Here's a nice little cover from Vietnam with a colorful M/S of jungle fauna. I couldn't find any info on this one and everything is in Vietnamese, so I really know nothing more than what I can conclude and suppose... But I do know that the stamps were cancelled an 01 Feb 2008 at Tan Son Nhat, Ho Chi Minh City. I guess that's a given! :-)


Here we have a nice cover from France with a S/S entitled Portraits de Regions, a stamp commemorating La Castafiore, and another stamp celebrating 60 years of the Medical Research Foundation.

The S/S was issued La Poste in September 2004 and is part of a larger S/S shown below. The larger S/S is Number 4 in a series of emissions entitled "La France à Voir," which I guess roughly translates to "Scenic France" or "Sights of France." The part of the S/S on the cover shows Le Chateau de Chambord, Les Calanaques de Chassis, and Le Phare de Cap-Ferret.

Le Chateau de Chambord in Loire Valley is one of the most recognizable chateux in the world because of its very distinct French Renaissance architecture that blends traditional French medieval forms with classical Italian structures. The Calanques de Chassis is in Cassis and it streches along the coast of the Mediterranean sea for miles. There are three major calanques, Marseille, Cassis and Morgiou. A Calanque is a place in the sea where the water has carved out little beaches and high cliffs. I must say that the place looks very beautiful, don't you agree? The Phare de Cap-Ferret, or the Cap-Ferret Lighthouse, is located on the northern side of the bottleneck which links the Bassin d'Arcachon to the Atlantic Ocean. It takes 258 steps to get to the top.
The La Castafiore stamp is also part of an S/S that was issued on 14 May 2007. It depicts Bianca Castafiore, the Milanese Nightingale, an opera diva who was a recurring character in The Adventures of Tintin, a series of comic books created by Belgian artist Hergé.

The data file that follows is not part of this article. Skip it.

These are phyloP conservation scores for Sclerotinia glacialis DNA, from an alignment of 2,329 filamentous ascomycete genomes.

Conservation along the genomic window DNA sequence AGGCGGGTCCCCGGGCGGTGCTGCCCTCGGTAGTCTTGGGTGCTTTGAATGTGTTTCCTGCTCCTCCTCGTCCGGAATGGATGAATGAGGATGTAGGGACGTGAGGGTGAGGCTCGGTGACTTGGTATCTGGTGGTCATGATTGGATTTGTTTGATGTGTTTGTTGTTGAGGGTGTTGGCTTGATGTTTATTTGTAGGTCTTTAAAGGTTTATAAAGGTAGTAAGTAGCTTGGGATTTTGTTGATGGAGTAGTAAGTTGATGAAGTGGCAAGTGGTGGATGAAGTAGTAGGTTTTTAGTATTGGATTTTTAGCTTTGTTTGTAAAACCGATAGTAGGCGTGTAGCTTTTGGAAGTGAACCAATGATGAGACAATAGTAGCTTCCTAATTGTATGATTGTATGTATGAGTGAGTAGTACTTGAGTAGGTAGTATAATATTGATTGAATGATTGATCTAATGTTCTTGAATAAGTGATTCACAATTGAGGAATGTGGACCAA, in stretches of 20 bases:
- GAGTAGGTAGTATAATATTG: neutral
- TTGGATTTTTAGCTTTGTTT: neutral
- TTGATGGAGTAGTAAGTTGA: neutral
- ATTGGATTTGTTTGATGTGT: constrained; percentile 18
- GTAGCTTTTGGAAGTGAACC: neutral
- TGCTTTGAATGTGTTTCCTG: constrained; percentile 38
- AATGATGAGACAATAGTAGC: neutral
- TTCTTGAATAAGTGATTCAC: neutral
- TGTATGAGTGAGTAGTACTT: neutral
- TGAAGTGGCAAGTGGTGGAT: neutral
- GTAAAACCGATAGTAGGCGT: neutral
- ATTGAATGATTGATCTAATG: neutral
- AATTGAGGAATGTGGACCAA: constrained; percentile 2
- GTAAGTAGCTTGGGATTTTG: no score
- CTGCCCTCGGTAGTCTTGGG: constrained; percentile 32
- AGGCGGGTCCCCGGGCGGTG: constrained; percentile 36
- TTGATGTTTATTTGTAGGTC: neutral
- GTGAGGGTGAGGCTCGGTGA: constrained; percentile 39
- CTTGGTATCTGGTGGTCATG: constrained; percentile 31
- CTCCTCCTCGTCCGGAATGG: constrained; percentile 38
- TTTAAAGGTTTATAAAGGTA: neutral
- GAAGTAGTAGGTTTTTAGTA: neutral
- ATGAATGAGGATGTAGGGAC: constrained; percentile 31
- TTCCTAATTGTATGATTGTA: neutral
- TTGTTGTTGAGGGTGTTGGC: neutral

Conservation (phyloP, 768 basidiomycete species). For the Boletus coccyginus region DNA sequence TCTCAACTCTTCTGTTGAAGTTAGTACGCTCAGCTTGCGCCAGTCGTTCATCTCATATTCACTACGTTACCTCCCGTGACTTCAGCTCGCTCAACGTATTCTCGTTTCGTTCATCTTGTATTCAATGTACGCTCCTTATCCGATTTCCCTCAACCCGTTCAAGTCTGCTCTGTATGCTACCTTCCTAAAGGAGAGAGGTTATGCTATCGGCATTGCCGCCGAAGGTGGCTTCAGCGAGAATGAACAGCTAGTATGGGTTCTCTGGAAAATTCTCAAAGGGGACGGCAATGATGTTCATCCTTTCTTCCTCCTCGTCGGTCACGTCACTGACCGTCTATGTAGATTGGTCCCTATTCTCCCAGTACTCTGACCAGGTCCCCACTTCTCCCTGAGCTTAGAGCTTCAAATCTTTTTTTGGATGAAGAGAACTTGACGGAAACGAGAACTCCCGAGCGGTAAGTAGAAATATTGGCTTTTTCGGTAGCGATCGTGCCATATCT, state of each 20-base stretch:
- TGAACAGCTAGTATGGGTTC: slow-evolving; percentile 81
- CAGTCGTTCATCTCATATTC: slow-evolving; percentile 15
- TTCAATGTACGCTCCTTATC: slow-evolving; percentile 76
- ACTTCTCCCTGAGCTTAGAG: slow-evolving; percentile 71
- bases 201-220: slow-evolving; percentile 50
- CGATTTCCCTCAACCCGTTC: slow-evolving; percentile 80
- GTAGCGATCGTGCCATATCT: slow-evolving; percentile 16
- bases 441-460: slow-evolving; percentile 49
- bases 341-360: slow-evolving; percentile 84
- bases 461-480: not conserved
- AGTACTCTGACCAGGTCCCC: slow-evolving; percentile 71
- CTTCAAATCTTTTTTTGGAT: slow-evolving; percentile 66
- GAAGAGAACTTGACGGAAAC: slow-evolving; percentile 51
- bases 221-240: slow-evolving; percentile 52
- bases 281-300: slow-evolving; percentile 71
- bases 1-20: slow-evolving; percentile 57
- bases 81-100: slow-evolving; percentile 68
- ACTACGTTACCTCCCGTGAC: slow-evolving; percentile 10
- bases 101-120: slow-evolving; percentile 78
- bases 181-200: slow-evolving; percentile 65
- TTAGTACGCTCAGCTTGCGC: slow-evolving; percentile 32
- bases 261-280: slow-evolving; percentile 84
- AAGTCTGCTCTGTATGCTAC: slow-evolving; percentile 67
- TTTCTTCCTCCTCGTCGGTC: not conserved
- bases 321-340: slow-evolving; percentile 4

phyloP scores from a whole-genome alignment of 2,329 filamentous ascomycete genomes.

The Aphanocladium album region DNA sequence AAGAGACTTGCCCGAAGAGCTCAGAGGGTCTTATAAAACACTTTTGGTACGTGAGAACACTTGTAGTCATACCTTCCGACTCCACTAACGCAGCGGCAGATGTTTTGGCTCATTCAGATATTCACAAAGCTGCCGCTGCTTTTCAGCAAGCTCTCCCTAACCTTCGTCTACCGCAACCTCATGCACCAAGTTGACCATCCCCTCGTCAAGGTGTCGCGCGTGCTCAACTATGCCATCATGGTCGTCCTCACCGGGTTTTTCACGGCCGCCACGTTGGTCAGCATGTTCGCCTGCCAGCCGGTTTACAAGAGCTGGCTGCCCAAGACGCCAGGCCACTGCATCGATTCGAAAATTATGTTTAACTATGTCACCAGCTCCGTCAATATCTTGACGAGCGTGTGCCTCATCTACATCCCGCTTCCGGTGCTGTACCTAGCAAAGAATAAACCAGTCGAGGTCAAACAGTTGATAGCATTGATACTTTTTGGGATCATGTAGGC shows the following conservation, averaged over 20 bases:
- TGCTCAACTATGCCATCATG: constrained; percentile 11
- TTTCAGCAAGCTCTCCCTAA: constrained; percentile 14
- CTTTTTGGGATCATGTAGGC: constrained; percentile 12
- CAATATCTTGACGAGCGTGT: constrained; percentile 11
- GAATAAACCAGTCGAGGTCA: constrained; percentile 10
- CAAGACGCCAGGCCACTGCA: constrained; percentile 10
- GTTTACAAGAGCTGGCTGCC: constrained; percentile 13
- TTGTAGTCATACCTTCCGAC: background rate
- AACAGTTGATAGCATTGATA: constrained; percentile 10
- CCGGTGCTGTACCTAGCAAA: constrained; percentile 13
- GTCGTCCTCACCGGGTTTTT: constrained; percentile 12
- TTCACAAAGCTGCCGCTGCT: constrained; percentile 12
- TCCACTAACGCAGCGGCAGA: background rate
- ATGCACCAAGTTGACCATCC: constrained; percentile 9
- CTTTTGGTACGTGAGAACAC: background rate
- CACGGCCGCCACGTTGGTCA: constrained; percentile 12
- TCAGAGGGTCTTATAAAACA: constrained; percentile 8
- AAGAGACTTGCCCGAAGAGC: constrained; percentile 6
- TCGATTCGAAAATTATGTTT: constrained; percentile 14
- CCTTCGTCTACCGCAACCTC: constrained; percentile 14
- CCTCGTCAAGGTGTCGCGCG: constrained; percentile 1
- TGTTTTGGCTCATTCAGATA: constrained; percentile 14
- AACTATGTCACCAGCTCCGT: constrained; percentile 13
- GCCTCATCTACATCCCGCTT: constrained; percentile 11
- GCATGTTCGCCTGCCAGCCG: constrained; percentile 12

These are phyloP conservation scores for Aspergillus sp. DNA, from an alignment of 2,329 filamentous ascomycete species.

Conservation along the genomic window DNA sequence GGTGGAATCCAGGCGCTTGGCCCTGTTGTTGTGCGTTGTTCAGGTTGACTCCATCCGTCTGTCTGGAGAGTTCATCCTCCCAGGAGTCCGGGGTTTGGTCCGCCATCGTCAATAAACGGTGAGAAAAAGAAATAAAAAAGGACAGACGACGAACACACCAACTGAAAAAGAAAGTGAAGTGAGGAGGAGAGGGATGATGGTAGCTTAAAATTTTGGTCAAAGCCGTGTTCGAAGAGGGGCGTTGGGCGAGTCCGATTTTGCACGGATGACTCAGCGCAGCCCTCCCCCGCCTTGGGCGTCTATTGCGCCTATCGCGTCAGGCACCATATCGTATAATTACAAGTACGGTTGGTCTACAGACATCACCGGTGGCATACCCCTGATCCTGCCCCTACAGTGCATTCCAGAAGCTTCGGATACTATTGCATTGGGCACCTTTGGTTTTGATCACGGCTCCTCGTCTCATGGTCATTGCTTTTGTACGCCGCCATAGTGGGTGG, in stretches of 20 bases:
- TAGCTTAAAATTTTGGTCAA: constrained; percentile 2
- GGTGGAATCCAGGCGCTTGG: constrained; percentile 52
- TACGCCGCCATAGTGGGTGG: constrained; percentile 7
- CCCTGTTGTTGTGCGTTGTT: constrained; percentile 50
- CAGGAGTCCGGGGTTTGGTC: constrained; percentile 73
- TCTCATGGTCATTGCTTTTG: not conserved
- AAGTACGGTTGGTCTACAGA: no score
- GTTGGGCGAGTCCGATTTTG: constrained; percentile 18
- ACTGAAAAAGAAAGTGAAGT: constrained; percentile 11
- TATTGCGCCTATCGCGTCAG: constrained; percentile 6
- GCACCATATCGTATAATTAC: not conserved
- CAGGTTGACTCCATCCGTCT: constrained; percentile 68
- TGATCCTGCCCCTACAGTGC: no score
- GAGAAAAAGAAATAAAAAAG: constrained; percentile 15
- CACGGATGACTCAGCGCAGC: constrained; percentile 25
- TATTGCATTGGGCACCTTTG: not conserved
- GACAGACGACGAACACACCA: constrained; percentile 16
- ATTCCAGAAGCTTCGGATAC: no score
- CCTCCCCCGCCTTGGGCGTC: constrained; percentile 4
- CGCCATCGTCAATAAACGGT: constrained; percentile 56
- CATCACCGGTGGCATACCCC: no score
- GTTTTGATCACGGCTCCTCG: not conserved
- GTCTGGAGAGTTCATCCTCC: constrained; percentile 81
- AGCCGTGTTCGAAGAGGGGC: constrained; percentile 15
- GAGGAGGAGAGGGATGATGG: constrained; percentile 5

The 60 years of the Medical Research Foundation stamps was issued on 22 October 2007. The Medical Research Foundation was the first private foundation that carried out medical research in France. Although it is not very known the general public, it plays a part in the fight against the illnesses in the present and future.

The stamps were all tied on 25 Jan 2008 with a beautiful postmark that reads "Philatelie / 42 St. Etienne Grand Poste."


I first saw a scan of the stamp on the right on a stamp website and told myself that I just had to have that stamp. Luckily, I have a friend in Malaysia who still had a set to spare and he was able to send me this neat cover.

It turns out the these stamps make up a 2v issue entitled 46th Independence Celebration, released 19 Aug 2003. The inscription at the bottom of both stamps reads "Sambutan Ulangtahun Kemerdekaan Ke-46/ 46th Independence Celebration" and the inscription on the right of the 30-sen stamp (depicting the large flag on the 95-meter flagpole at Merdeka Square in KL) reads "Kibarkan Bendera Kita / Raise Our Flag." The cover was postmarked at Pusat Mel Bukit Raja, Selangor, on 02 Feb 2008.

An interesting thing to note is that the word for flag in Filipino is "Bandera," which is borrowed from the Spanish language; in Bahasa Melayu, it seems to be "Bendera" and I find the similarity quite striking as Malaysia was never colonized by the Spanish like the Philippines was... or maybe the similarity is just a freak coincidence? But I did read on Wikipedia that "There are also Eurasians of mixed Filipino and Spanish descent [in Malaysia], mostly in Sabah. Descended from immigrants from the Philippines, some speak Chavacano, the only Spanish-based Creole language in Asia."

Follow-up on this:

I consulted a Malay dictionary today and looked up "bendera." It seems that the word is of Portuguese origin and so that probably explains the resemblance to Filipino "bandera." An interesting thing to note is that "bendera" is defined as: "a flag (of European type)." I guess the Malays had a different concept of how a flag looked?